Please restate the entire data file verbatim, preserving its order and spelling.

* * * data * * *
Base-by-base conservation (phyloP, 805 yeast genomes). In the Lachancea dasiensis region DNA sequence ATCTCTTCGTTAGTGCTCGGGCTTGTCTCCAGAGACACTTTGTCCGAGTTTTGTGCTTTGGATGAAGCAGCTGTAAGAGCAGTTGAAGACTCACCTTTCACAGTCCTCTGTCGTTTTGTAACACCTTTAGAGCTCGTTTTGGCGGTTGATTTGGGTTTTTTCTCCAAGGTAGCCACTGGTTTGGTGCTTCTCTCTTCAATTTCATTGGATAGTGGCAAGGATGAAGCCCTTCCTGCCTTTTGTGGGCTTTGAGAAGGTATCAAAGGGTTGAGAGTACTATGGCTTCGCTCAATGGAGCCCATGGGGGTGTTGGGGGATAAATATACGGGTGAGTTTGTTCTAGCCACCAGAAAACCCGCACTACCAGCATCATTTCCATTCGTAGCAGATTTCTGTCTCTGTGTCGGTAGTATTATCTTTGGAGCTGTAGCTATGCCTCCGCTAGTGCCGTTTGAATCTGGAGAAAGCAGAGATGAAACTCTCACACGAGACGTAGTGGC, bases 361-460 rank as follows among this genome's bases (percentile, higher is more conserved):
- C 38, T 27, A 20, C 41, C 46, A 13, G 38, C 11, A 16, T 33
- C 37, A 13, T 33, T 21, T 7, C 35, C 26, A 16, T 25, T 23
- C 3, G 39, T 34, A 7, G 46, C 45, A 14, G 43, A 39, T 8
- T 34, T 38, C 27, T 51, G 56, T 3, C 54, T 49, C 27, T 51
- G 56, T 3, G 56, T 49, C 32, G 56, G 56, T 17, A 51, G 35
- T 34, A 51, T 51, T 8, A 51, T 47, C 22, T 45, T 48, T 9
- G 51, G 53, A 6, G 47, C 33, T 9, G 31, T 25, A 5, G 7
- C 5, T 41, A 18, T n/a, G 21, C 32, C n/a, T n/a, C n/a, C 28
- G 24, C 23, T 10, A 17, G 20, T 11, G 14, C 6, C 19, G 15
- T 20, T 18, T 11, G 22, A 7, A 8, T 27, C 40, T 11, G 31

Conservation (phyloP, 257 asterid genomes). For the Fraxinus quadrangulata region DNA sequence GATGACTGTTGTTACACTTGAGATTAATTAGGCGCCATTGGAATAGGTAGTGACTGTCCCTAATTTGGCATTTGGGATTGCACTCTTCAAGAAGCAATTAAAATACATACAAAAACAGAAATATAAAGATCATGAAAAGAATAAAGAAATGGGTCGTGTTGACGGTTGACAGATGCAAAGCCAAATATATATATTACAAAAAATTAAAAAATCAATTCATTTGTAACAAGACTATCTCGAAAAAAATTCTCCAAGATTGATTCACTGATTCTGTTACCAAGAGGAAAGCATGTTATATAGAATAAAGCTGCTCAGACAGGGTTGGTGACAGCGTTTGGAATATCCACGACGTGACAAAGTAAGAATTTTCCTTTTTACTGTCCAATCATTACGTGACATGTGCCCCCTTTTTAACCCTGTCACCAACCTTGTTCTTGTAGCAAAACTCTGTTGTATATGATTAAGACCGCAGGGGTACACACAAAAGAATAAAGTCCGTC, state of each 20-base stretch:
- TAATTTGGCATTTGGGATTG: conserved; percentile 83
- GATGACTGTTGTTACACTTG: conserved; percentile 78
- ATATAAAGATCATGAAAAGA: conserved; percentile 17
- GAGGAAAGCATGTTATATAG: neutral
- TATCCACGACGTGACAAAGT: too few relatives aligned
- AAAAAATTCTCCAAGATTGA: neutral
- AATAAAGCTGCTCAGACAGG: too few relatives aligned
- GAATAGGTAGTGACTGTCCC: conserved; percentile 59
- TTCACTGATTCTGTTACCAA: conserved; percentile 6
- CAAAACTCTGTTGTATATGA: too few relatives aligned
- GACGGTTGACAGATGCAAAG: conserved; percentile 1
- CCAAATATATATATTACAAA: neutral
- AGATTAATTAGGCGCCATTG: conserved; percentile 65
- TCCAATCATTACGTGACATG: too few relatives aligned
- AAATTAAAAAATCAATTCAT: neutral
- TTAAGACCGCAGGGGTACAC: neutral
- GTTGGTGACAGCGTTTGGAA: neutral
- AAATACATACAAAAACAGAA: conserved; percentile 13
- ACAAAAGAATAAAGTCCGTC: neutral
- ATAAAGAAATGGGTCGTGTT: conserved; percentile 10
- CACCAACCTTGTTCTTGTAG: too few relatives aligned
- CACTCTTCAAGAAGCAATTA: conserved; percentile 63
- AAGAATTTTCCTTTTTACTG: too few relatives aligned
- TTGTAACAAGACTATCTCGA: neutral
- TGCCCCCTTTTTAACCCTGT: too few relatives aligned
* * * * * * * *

Base-by-base conservation (phyloP, 805 yeast genomes). In the Lachancea dasiensis region DNA sequence ATCTCTTCGTTAGTGCTCGGGCTTGTCTCCAGAGACACTTTGTCCGAGTTTTGTGCTTTGGATGAAGCAGCTGTAAGAGCAGTTGAAGACTCACCTTTCACAGTCCTCTGTCGTTTTGTAACACCTTTAGAGCTCGTTTTGGCGGTTGATTTGGGTTTTTTCTCCAAGGTAGCCACTGGTTTGGTGCTTCTCTCTTCAATTTCATTGGATAGTGGCAAGGATGAAGCCCTTCCTGCCTTTTGTGGGCTTTGAGAAGGTATCAAAGGGTTGAGAGTACTATGGCTTCGCTCAATGGAGCCCATGGGGGTGTTGGGGGATAAATATACGGGTGAGTTTGTTCTAGCCACCAGAAAACCCGCACTACCAGCATCATTTCCATTCGTAGCAGATTTCTGTCTCTGTGTCGGTAGTATTATCTTTGGAGCTGTAGCTATGCCTCCGCTAGTGCCGTTTGAATCTGGAGAAAGCAGAGATGAAACTCTCACACGAGACGTAGTGGC, bases 361-460 rank as follows among this genome's bases (percentile, higher is more conserved):
- C 38, T 27, A 20, C 41, C 46, A 13, G 38, C 11, A 16, T 33
- C 37, A 13, T 33, T 21, T 7, C 35, C 26, A 16, T 25, T 23
- C 3, G 39, T 34, A 7, G 46, C 45, A 14, G 43, A 39, T 8
- T 34, T 38, C 27, T 51, G 56, T 3, C 54, T 49, C 27, T 51
- G 56, T 3, G 56, T 49, C 32, G 56, G 56, T 17, A 51, G 35
- T 34, A 51, T 51, T 8, A 51, T 47, C 22, T 45, T 48, T 9
- G 51, G 53, A 6, G 47, C 33, T 9, G 31, T 25, A 5, G 7
- C 5, T 41, A 18, T n/a, G 21, C 32, C n/a, T n/a, C n/a, C 28
- G 24, C 23, T 10, A 17, G 20, T 11, G 14, C 6, C 19, G 15
- T 20, T 18, T 11, G 22, A 7, A 8, T 27, C 40, T 11, G 31

Conservation (phyloP, 257 asterid genomes). For the Fraxinus quadrangulata region DNA sequence GATGACTGTTGTTACACTTGAGATTAATTAGGCGCCATTGGAATAGGTAGTGACTGTCCCTAATTTGGCATTTGGGATTGCACTCTTCAAGAAGCAATTAAAATACATACAAAAACAGAAATATAAAGATCATGAAAAGAATAAAGAAATGGGTCGTGTTGACGGTTGACAGATGCAAAGCCAAATATATATATTACAAAAAATTAAAAAATCAATTCATTTGTAACAAGACTATCTCGAAAAAAATTCTCCAAGATTGATTCACTGATTCTGTTACCAAGAGGAAAGCATGTTATATAGAATAAAGCTGCTCAGACAGGGTTGGTGACAGCGTTTGGAATATCCACGACGTGACAAAGTAAGAATTTTCCTTTTTACTGTCCAATCATTACGTGACATGTGCCCCCTTTTTAACCCTGTCACCAACCTTGTTCTTGTAGCAAAACTCTGTTGTATATGATTAAGACCGCAGGGGTACACACAAAAGAATAAAGTCCGTC, state of each 20-base stretch:
- TAATTTGGCATTTGGGATTG: conserved; percentile 83
- GATGACTGTTGTTACACTTG: conserved; percentile 78
- ATATAAAGATCATGAAAAGA: conserved; percentile 17
- GAGGAAAGCATGTTATATAG: neutral
- TATCCACGACGTGACAAAGT: too few relatives aligned
- AAAAAATTCTCCAAGATTGA: neutral
- AATAAAGCTGCTCAGACAGG: too few relatives aligned
- GAATAGGTAGTGACTGTCCC: conserved; percentile 59
- TTCACTGATTCTGTTACCAA: conserved; percentile 6
- CAAAACTCTGTTGTATATGA: too few relatives aligned
- GACGGTTGACAGATGCAAAG: conserved; percentile 1
- CCAAATATATATATTACAAA: neutral
- AGATTAATTAGGCGCCATTG: conserved; percentile 65
- TCCAATCATTACGTGACATG: too few relatives aligned
- AAATTAAAAAATCAATTCAT: neutral
- TTAAGACCGCAGGGGTACAC: neutral
- GTTGGTGACAGCGTTTGGAA: neutral
- AAATACATACAAAAACAGAA: conserved; percentile 13
- ACAAAAGAATAAAGTCCGTC: neutral
- ATAAAGAAATGGGTCGTGTT: conserved; percentile 10
- CACCAACCTTGTTCTTGTAG: too few relatives aligned
- CACTCTTCAAGAAGCAATTA: conserved; percentile 63
- AAGAATTTTCCTTTTTACTG: too few relatives aligned
- TTGTAACAAGACTATCTCGA: neutral
- TGCCCCCTTTTTAACCCTGT: too few relatives aligned